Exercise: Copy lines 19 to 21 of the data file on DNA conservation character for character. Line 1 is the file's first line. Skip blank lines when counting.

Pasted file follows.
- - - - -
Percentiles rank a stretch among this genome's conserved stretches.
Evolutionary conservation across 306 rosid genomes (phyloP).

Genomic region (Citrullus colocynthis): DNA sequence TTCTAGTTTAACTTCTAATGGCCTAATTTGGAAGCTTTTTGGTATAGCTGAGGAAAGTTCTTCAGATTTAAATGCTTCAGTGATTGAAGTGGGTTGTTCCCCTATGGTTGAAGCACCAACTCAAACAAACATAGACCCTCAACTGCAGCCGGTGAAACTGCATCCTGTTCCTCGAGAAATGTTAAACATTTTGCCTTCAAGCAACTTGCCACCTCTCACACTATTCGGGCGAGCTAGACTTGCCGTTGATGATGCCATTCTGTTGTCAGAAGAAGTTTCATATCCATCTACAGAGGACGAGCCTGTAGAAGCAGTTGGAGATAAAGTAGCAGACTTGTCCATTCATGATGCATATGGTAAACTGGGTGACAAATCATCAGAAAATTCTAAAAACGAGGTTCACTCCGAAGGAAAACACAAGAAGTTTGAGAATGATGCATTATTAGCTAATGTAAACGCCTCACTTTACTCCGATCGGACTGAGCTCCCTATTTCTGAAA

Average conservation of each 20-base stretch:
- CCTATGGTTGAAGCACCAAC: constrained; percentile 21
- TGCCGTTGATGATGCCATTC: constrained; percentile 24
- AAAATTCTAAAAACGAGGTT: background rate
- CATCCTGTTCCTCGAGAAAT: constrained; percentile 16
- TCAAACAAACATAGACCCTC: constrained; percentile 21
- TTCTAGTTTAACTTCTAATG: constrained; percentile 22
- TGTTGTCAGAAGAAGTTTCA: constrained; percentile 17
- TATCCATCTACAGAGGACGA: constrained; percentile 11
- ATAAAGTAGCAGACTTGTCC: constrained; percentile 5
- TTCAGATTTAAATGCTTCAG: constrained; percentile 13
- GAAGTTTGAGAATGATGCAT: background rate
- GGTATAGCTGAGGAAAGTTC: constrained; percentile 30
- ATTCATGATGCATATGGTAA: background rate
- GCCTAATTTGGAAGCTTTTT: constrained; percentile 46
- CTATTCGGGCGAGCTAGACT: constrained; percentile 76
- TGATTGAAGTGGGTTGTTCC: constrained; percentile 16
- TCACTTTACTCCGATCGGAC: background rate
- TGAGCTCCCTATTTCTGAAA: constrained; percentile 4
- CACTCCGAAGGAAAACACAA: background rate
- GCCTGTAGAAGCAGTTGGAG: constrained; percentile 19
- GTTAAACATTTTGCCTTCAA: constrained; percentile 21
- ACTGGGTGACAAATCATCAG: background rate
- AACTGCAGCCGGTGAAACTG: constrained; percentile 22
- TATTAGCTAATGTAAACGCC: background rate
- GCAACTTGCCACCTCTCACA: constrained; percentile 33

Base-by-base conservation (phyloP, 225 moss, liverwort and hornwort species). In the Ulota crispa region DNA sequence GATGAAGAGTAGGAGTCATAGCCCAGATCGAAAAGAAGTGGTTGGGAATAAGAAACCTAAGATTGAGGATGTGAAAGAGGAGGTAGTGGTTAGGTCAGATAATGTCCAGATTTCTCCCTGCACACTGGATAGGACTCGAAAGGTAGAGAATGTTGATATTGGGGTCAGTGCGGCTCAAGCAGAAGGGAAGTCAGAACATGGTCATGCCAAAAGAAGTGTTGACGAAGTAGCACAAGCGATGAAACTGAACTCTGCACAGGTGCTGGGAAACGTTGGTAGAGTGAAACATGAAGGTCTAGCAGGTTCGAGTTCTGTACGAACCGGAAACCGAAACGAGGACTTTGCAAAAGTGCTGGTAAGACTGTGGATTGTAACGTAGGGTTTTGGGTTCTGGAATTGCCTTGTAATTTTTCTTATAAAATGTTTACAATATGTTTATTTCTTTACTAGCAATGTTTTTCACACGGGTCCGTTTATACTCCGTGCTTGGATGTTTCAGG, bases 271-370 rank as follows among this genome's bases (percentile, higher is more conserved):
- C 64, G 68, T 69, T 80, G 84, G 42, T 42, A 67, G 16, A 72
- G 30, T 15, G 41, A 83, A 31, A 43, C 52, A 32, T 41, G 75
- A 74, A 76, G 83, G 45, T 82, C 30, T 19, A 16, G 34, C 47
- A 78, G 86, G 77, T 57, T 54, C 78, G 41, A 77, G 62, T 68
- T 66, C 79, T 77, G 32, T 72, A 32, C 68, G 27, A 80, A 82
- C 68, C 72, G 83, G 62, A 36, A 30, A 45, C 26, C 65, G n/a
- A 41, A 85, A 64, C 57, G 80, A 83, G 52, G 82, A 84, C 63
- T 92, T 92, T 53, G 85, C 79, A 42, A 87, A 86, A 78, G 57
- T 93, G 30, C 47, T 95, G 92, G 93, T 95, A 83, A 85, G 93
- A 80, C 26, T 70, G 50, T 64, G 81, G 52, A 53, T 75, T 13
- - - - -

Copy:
- CTATTCGGGCGAGCTAGACT: constrained; percentile 76
- TGATTGAAGTGGGTTGTTCC: constrained; percentile 16
- TCACTTTACTCCGATCGGAC: background rate